There remains the problem of what material resources the university can provide to the students, and matching these with possible projects. For example, some studies require privileged access to the systems of a certain company or organisation that cannot be readily expected for a student. Besides access, material or computing resources are also limited. We are not claiming this strategy is magic, this problem remains. But it is no worse than under the current system.
Another objection to the idea of master’s students reproducing prior studies comes not from the students, but the supervisors of the projects. Those supervisors often want publications, at least from a good project. However, we argue that reproductions will yield reliably as many publications. There are venues that would reliably welcome a collection of 7 or so reproduction attempts and lessons learned from the successes and failures. For example, the LASER CFP solicits: “adequate reporting of experiments, leading to an ability to understand the approach taken and reproduce results.” How better to evidence adequate reporting than to do reproduction and make these methods explicit? The ACM DTRAP journal, with its emphasis on both academic rigour and the reliability needed to transition to industry, would likely welcome such papers. Especially if the couple of highly self-motivated students still do a good, independently publishable dissertation, encouraging the other students to do reproductions should actually increase the publishable work out of the group of students as a whole.
A more serious concern can be lodged about the risk to student completion of the project. MSc projects need to be done on short and inflexible time scales. As such, they need a relatively low risk of surprises that derail the project entirely. On the one hand, we might recommend reducing these risks by limiting studies rather carefully. For example, prefer to choose studies with pre-published data sets, such as in the Cambridge Cybercrime Centre or IMPACT, formerly PREDICT. But this is not really a full answer. One reason we have proposed this topic is to investigate whether studies are reproducible as published, and possibly increase transparency. So this requires a conversation about what a successful MSc dissertation consists of. It seems to us there is a good case to be made that a dissertation is a good one if it were to clearly document the steps to reproduce a study, where results or study artefacts diverged from expectations, measure divergences carefully, and reason out the impacts on conclusions of the target work. But this is different from not being able to get off the ground at all, which is the real problem. It will be important to take care to reduce this risk to the same level as current practice.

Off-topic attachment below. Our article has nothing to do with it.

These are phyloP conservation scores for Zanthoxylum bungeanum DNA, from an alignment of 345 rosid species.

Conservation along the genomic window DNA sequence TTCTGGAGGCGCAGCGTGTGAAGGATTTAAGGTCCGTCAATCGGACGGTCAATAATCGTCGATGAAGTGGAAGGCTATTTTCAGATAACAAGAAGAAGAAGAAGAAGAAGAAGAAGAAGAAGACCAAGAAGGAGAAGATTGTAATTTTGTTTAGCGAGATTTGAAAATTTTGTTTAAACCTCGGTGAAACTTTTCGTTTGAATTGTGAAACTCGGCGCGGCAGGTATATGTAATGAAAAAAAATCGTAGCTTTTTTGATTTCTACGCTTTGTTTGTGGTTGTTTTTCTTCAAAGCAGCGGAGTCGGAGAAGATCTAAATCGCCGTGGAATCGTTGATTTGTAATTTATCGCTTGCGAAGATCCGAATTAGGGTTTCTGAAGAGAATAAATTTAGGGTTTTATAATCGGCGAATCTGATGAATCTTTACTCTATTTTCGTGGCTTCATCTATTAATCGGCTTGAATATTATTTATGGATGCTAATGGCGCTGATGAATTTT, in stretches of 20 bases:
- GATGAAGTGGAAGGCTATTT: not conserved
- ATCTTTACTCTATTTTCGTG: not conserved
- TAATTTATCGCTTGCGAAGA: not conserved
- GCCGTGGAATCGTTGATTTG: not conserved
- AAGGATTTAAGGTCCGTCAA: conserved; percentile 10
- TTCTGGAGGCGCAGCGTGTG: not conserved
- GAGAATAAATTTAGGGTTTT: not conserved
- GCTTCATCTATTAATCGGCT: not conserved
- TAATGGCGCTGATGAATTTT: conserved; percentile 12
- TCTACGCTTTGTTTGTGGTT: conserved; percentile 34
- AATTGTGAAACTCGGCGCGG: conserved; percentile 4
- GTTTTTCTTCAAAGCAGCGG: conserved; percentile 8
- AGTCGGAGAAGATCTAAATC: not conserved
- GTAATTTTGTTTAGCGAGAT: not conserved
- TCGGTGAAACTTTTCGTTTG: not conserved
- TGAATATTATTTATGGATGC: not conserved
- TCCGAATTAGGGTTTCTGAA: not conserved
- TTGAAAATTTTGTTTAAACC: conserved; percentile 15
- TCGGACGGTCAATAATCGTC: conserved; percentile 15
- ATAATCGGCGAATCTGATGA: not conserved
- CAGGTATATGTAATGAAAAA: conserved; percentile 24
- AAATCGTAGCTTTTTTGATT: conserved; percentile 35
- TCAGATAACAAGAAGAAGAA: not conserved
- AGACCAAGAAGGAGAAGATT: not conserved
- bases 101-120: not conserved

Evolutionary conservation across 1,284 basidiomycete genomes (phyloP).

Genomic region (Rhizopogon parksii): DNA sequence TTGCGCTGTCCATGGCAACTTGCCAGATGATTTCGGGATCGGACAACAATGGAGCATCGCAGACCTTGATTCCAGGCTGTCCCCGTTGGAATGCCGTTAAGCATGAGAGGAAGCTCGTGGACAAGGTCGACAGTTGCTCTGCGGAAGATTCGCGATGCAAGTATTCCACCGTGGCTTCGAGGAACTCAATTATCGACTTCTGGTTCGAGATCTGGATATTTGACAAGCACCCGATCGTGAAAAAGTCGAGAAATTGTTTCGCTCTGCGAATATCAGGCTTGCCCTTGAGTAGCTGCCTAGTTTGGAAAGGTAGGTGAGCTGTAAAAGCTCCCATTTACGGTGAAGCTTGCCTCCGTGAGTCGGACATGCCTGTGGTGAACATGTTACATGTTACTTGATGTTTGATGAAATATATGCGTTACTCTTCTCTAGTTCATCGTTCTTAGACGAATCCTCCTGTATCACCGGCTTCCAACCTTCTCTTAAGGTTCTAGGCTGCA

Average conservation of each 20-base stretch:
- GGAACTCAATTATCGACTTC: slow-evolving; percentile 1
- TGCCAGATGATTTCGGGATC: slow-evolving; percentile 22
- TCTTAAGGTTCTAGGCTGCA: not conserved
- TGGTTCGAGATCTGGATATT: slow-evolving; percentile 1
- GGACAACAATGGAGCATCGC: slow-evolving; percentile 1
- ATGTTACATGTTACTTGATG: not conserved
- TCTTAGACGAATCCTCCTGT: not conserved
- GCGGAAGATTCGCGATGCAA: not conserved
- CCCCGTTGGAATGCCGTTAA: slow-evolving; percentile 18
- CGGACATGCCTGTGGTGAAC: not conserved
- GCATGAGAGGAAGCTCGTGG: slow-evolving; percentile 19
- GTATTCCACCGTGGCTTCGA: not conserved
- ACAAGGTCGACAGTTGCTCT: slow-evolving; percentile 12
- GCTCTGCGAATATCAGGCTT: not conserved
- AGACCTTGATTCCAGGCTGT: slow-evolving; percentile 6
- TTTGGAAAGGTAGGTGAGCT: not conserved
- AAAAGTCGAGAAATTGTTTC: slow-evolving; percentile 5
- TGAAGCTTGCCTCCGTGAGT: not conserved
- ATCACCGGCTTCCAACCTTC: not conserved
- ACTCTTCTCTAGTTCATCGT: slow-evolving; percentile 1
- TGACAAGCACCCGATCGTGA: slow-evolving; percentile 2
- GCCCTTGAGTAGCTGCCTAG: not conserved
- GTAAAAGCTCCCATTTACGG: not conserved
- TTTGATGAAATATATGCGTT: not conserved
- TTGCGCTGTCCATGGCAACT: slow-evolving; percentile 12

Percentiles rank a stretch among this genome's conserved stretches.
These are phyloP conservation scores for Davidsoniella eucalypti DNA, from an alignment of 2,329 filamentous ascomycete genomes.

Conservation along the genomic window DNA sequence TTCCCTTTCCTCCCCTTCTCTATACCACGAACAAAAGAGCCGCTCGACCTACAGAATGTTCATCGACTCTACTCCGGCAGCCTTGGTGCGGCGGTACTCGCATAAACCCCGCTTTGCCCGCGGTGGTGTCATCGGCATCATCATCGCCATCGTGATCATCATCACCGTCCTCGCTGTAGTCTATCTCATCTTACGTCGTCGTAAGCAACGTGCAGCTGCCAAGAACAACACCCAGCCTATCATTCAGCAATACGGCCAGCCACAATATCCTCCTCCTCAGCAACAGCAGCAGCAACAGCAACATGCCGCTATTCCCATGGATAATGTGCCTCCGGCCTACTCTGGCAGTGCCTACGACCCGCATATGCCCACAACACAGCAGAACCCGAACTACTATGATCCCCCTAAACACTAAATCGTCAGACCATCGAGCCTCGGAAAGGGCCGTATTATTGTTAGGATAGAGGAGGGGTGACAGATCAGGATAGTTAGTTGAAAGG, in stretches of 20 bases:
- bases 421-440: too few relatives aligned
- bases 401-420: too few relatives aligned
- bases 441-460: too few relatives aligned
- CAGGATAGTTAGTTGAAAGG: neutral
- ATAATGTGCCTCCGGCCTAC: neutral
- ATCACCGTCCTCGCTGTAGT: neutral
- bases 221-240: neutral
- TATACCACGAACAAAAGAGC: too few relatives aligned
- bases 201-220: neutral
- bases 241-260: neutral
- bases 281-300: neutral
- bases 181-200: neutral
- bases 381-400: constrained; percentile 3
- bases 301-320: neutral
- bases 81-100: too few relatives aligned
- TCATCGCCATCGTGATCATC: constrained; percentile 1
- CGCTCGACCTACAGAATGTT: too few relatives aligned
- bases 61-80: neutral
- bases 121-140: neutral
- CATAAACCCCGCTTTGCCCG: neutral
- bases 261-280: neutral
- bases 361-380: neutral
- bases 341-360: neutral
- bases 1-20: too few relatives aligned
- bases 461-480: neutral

There is of course also the more pure appeal to the purported ideals of the academy. Reproducing work improves our understanding of its reliability and robustness, and this improves collective creation of general knowledge in the field. In psychology, publication bias seems be rampant. Published results differ from expected statistical distributions by about 50 percentage points. Only 36-40% of studies successfully reproduced, when 90% should have. There is no reason to believe computer security is better than this, and a couple to believe it is worse. If we institutionalise master’s-student reproduction of published studies, the students would learn how to conduct studies more readily, and we would all learn more about which studies are reliable and which were statistical accidents. Given that snake oil gets sold as security, this would be valuable to sort out.
Reproduction information is valuable, but long-form MSc dissertations are not widely read. As written, they do not readily avail themselves of aggregation, and there is no established way of linking a reproduction to a target paper to lend support to it. Whether the work is communicated directly to the target study’s authors, when, and by whom, may be handled on a case-by-case basis. In general, wider dissemination issues would be a nice problem to have, but they are worth considering. It may be valuable to have an additional small requirement of a reproduction study — a 500 to 1000 word summary, suitable for independent consumption. This may well follow the format of a structured abstract. This would support combined analysis into published papers, as discussed regards venues above.
Therefore, for the good of the students, the supervisors, and the academy as a whole, we urge dissertations should incorporate an institutionalised element of attempting to reproduce past results.
Thanks to Steven Murdoch for constructive comments on a prior draft of this post.